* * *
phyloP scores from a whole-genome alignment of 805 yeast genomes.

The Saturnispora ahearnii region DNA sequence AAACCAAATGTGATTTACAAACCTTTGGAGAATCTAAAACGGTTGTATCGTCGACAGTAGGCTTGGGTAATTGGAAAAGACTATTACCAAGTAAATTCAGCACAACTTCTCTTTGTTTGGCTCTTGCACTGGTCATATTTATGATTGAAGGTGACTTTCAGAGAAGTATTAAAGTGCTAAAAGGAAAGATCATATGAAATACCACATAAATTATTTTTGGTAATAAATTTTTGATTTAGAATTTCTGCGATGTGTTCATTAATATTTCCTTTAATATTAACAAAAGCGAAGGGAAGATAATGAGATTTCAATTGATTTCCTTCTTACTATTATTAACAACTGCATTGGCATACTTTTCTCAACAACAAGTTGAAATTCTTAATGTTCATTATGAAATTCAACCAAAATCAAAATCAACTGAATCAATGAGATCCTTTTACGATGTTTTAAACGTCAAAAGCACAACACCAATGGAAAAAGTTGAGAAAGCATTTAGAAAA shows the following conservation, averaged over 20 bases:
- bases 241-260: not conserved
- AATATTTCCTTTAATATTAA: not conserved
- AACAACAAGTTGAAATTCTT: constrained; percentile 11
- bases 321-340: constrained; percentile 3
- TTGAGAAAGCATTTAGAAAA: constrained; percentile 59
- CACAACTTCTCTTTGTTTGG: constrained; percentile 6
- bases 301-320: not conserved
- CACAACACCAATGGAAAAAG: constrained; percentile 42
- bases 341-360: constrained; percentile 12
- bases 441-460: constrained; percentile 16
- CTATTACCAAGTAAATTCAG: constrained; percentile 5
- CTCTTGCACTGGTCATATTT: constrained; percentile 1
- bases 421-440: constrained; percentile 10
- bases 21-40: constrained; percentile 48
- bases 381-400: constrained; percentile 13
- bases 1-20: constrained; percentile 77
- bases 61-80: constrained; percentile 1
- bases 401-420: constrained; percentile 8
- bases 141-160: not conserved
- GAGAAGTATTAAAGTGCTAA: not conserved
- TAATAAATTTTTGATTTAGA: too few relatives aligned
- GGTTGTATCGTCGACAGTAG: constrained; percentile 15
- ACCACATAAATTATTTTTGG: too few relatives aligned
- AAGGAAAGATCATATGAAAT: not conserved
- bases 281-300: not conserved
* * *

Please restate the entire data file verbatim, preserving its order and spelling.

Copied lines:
phyloP scores from a whole-genome alignment of 805 yeast genomes.

The Saturnispora ahearnii region DNA sequence AAACCAAATGTGATTTACAAACCTTTGGAGAATCTAAAACGGTTGTATCGTCGACAGTAGGCTTGGGTAATTGGAAAAGACTATTACCAAGTAAATTCAGCACAACTTCTCTTTGTTTGGCTCTTGCACTGGTCATATTTATGATTGAAGGTGACTTTCAGAGAAGTATTAAAGTGCTAAAAGGAAAGATCATATGAAATACCACATAAATTATTTTTGGTAATAAATTTTTGATTTAGAATTTCTGCGATGTGTTCATTAATATTTCCTTTAATATTAACAAAAGCGAAGGGAAGATAATGAGATTTCAATTGATTTCCTTCTTACTATTATTAACAACTGCATTGGCATACTTTTCTCAACAACAAGTTGAAATTCTTAATGTTCATTATGAAATTCAACCAAAATCAAAATCAACTGAATCAATGAGATCCTTTTACGATGTTTTAAACGTCAAAAGCACAACACCAATGGAAAAAGTTGAGAAAGCATTTAGAAAA shows the following conservation, averaged over 20 bases:
- bases 241-260: not conserved
- AATATTTCCTTTAATATTAA: not conserved
- AACAACAAGTTGAAATTCTT: constrained; percentile 11
- bases 321-340: constrained; percentile 3
- TTGAGAAAGCATTTAGAAAA: constrained; percentile 59
- CACAACTTCTCTTTGTTTGG: constrained; percentile 6
- bases 301-320: not conserved
- CACAACACCAATGGAAAAAG: constrained; percentile 42
- bases 341-360: constrained; percentile 12
- bases 441-460: constrained; percentile 16
- CTATTACCAAGTAAATTCAG: constrained; percentile 5
- CTCTTGCACTGGTCATATTT: constrained; percentile 1
- bases 421-440: constrained; percentile 10
- bases 21-40: constrained; percentile 48
- bases 381-400: constrained; percentile 13
- bases 1-20: constrained; percentile 77
- bases 61-80: constrained; percentile 1
- bases 401-420: constrained; percentile 8
- bases 141-160: not conserved
- GAGAAGTATTAAAGTGCTAA: not conserved
- TAATAAATTTTTGATTTAGA: too few relatives aligned
- GGTTGTATCGTCGACAGTAG: constrained; percentile 15
- ACCACATAAATTATTTTTGG: too few relatives aligned
- AAGGAAAGATCATATGAAAT: not conserved
- bases 281-300: not conserved